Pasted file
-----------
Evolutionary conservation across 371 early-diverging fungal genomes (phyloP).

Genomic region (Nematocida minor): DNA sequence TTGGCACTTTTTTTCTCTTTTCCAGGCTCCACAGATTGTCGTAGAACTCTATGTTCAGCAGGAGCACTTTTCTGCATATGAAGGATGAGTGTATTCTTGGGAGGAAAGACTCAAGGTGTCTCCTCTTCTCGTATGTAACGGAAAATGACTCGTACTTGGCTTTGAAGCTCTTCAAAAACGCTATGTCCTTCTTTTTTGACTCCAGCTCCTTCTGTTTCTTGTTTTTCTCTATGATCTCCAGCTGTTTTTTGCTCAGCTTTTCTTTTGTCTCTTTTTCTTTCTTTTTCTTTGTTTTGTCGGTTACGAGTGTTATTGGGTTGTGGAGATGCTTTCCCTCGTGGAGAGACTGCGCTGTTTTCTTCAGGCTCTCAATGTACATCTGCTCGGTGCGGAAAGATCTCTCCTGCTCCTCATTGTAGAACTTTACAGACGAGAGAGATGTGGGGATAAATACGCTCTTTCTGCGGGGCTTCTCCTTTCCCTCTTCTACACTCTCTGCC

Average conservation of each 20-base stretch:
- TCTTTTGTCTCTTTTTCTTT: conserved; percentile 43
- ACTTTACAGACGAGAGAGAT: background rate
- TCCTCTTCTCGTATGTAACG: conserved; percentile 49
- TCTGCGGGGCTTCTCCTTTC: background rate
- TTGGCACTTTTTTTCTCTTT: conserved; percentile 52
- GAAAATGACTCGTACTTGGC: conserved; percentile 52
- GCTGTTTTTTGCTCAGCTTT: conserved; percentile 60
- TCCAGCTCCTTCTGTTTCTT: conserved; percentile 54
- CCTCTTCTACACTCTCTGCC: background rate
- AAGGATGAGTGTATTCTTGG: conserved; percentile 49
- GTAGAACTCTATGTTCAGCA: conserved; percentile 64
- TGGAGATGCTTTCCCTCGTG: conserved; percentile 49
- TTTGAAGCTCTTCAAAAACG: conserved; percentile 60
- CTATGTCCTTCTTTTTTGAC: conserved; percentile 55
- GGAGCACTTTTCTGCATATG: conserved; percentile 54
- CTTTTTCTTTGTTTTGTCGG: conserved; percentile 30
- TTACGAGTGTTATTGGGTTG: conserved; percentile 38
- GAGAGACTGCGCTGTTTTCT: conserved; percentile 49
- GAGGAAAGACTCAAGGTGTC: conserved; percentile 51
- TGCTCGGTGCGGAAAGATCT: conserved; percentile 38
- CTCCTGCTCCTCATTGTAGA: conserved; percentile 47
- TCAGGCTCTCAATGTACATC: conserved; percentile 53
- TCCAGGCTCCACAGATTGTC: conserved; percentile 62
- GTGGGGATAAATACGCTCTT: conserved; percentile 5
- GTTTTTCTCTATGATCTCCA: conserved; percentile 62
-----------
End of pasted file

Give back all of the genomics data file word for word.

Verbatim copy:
Evolutionary conservation across 371 early-diverging fungal genomes (phyloP).

Genomic region (Nematocida minor): DNA sequence TTGGCACTTTTTTTCTCTTTTCCAGGCTCCACAGATTGTCGTAGAACTCTATGTTCAGCAGGAGCACTTTTCTGCATATGAAGGATGAGTGTATTCTTGGGAGGAAAGACTCAAGGTGTCTCCTCTTCTCGTATGTAACGGAAAATGACTCGTACTTGGCTTTGAAGCTCTTCAAAAACGCTATGTCCTTCTTTTTTGACTCCAGCTCCTTCTGTTTCTTGTTTTTCTCTATGATCTCCAGCTGTTTTTTGCTCAGCTTTTCTTTTGTCTCTTTTTCTTTCTTTTTCTTTGTTTTGTCGGTTACGAGTGTTATTGGGTTGTGGAGATGCTTTCCCTCGTGGAGAGACTGCGCTGTTTTCTTCAGGCTCTCAATGTACATCTGCTCGGTGCGGAAAGATCTCTCCTGCTCCTCATTGTAGAACTTTACAGACGAGAGAGATGTGGGGATAAATACGCTCTTTCTGCGGGGCTTCTCCTTTCCCTCTTCTACACTCTCTGCC

Average conservation of each 20-base stretch:
- TCTTTTGTCTCTTTTTCTTT: conserved; percentile 43
- ACTTTACAGACGAGAGAGAT: background rate
- TCCTCTTCTCGTATGTAACG: conserved; percentile 49
- TCTGCGGGGCTTCTCCTTTC: background rate
- TTGGCACTTTTTTTCTCTTT: conserved; percentile 52
- GAAAATGACTCGTACTTGGC: conserved; percentile 52
- GCTGTTTTTTGCTCAGCTTT: conserved; percentile 60
- TCCAGCTCCTTCTGTTTCTT: conserved; percentile 54
- CCTCTTCTACACTCTCTGCC: background rate
- AAGGATGAGTGTATTCTTGG: conserved; percentile 49
- GTAGAACTCTATGTTCAGCA: conserved; percentile 64
- TGGAGATGCTTTCCCTCGTG: conserved; percentile 49
- TTTGAAGCTCTTCAAAAACG: conserved; percentile 60
- CTATGTCCTTCTTTTTTGAC: conserved; percentile 55
- GGAGCACTTTTCTGCATATG: conserved; percentile 54
- CTTTTTCTTTGTTTTGTCGG: conserved; percentile 30
- TTACGAGTGTTATTGGGTTG: conserved; percentile 38
- GAGAGACTGCGCTGTTTTCT: conserved; percentile 49
- GAGGAAAGACTCAAGGTGTC: conserved; percentile 51
- TGCTCGGTGCGGAAAGATCT: conserved; percentile 38
- CTCCTGCTCCTCATTGTAGA: conserved; percentile 47
- TCAGGCTCTCAATGTACATC: conserved; percentile 53
- TCCAGGCTCCACAGATTGTC: conserved; percentile 62
- GTGGGGATAAATACGCTCTT: conserved; percentile 5
- GTTTTTCTCTATGATCTCCA: conserved; percentile 62